From: Exit Staff
Socialist Majority Set to Pass Media Laws Despite Criticism in Public Consultations Socialist MPs at the Parliamentary Media Committee (Photo by BIRN)

The Socialist parliamentary majority is firm in its goal to pass the two controversial laws considered to have been designed by the government to restrict the freedom of online media, despite criticism by OSCE, European Union, Council of Europe, UNDP, international and local media organisations and journalists.

In the last two days, the Parliament Media Committee held consultations with civil society and journalists, on December 10 and 11 respectively, on the “anti-defamation package”. At yesterday’s hearing, government representatives told those in attendance that the law will pass in Parliament on December 19.

Socialist MPs stated that the laws were in line with international standards, despite representatives of the OSCE, EU, Council of Europe, and UNDP reiterating unanimously that this is not the case. One Socialist Party MP went as far as to say that the government had softened the law too much in its current revised form. They tried to claim that the law is in line with EU and US laws, according to BIRN.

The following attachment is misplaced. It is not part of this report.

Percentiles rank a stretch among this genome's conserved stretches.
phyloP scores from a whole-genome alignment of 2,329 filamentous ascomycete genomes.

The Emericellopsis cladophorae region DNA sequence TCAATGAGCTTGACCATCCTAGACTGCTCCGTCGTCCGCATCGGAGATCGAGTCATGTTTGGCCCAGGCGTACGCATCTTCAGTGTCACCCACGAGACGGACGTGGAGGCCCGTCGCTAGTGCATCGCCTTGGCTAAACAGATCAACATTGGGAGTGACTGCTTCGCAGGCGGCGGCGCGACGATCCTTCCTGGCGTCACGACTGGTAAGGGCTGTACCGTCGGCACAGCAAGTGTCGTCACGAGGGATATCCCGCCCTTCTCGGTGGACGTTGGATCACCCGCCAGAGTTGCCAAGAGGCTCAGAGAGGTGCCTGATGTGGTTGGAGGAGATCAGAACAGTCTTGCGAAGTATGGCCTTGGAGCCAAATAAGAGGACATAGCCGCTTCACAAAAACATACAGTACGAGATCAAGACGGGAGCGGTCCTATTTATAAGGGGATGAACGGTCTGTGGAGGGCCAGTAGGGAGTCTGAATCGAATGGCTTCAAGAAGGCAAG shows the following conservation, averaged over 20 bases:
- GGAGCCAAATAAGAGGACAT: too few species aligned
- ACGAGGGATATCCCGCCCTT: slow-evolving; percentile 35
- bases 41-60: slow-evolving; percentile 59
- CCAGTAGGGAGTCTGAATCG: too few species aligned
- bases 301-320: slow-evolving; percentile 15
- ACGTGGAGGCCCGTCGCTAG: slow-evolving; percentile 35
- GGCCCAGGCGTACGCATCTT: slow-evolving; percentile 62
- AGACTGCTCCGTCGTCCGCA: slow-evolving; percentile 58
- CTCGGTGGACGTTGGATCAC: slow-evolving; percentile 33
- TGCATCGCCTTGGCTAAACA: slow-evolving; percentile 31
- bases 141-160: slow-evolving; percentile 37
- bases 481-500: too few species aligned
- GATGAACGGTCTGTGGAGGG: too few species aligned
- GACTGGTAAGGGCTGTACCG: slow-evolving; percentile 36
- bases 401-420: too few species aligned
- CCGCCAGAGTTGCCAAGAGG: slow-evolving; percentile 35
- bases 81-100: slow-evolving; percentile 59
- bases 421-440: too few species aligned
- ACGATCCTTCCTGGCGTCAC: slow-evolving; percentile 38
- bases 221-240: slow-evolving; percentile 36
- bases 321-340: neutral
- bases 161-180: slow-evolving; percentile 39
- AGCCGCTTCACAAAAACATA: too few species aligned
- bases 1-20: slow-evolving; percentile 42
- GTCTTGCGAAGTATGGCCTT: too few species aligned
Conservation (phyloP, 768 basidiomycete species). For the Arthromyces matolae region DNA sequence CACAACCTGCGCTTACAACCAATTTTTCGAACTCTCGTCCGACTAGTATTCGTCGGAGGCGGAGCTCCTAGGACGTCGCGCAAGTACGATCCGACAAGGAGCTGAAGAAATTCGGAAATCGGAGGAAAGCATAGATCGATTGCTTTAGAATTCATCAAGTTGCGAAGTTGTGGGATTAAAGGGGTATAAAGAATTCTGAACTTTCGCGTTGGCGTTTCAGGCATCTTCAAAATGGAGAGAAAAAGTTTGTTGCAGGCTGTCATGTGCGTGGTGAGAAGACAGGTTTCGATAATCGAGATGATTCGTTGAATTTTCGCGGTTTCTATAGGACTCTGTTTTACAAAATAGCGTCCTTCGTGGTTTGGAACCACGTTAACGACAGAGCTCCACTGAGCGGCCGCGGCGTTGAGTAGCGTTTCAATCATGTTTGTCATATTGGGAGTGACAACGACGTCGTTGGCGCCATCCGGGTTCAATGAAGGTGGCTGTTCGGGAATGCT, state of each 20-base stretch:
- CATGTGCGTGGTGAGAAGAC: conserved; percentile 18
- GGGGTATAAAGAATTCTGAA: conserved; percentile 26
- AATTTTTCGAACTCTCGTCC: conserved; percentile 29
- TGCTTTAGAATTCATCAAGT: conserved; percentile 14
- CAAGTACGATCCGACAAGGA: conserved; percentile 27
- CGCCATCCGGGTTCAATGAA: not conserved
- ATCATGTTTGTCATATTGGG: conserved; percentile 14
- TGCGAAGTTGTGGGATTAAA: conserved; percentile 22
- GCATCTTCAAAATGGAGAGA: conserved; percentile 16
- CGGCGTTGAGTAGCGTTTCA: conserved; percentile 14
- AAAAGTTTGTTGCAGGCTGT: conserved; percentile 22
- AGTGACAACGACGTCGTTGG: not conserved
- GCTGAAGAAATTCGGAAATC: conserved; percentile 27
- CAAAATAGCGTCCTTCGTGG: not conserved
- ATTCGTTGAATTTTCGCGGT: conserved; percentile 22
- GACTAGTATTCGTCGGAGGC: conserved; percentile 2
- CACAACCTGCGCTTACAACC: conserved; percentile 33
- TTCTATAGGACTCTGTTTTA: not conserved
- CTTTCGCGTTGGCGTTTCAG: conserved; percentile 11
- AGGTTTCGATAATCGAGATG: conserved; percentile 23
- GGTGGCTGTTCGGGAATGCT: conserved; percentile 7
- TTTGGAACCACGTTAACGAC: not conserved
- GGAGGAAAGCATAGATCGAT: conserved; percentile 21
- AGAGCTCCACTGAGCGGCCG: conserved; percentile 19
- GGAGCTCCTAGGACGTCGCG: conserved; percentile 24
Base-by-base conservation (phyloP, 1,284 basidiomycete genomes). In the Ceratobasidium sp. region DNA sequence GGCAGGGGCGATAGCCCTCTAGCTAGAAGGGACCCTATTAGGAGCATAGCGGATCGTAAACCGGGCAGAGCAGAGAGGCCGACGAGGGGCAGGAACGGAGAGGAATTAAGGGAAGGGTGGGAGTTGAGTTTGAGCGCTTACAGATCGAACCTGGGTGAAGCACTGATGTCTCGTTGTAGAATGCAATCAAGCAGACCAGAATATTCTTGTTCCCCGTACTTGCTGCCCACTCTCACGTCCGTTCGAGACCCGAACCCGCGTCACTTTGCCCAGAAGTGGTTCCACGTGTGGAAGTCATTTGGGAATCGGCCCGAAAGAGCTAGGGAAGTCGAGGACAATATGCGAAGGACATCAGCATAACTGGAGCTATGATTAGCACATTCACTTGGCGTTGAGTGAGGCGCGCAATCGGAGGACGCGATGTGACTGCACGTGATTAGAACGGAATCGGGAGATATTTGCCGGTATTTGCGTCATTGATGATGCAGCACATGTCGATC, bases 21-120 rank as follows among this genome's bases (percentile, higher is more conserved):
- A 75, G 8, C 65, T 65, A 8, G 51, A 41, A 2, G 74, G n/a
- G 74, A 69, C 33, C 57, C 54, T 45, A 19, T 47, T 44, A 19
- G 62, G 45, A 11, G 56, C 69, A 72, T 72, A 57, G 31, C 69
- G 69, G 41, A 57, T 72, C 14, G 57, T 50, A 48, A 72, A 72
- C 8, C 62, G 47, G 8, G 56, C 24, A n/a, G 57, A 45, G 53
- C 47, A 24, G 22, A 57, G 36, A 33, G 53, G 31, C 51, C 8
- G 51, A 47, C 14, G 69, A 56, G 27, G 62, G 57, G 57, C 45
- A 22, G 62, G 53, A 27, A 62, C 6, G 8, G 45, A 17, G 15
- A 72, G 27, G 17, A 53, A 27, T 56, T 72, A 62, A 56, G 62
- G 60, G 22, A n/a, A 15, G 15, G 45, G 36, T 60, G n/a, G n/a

Committee Chair Ulsi Manja said they “will consider some of the suggestions made by international and local organisations.”

A union of local journalists and journalism organisations read out a declaration on both days, in which they called for the law to be thrown out. They then left, stating that they will not partake in a consultation for a law that they do not feel is required, adding that the current draft will violate the freedom of expression in Albania.

Exit journalists were excluded from attending the public consultation with journalists at Parliament today.

On 13 November, Exit confirmed attendance of two journalists and received a confirmation via email. Following the postponement of the event due to the earthquake on 26 November, Exit sent another email confirming attendance for two days- civil society and media. Identity documents and full details of attendees were submitted as required and requested.

Staff were able to attend the hearing on the 10 December but the attendance of two journalists the following day was cancelled by a parliamentary secretary last night. Via email, Exit was told that priority was being given to other registered attendees and that they could send a letter with their comments instead. 

When they inquired further, they claimed they were not excluding them from participating as they could still send a letter, but that their presence was not allowed “due to procedure”.

The government have reiterated their plans to move forward with the law, regardless of the concerns of international organisations, local and international media freedom groups, journalists and members of civil society. It is expected to be passed in Parliament on 19 December.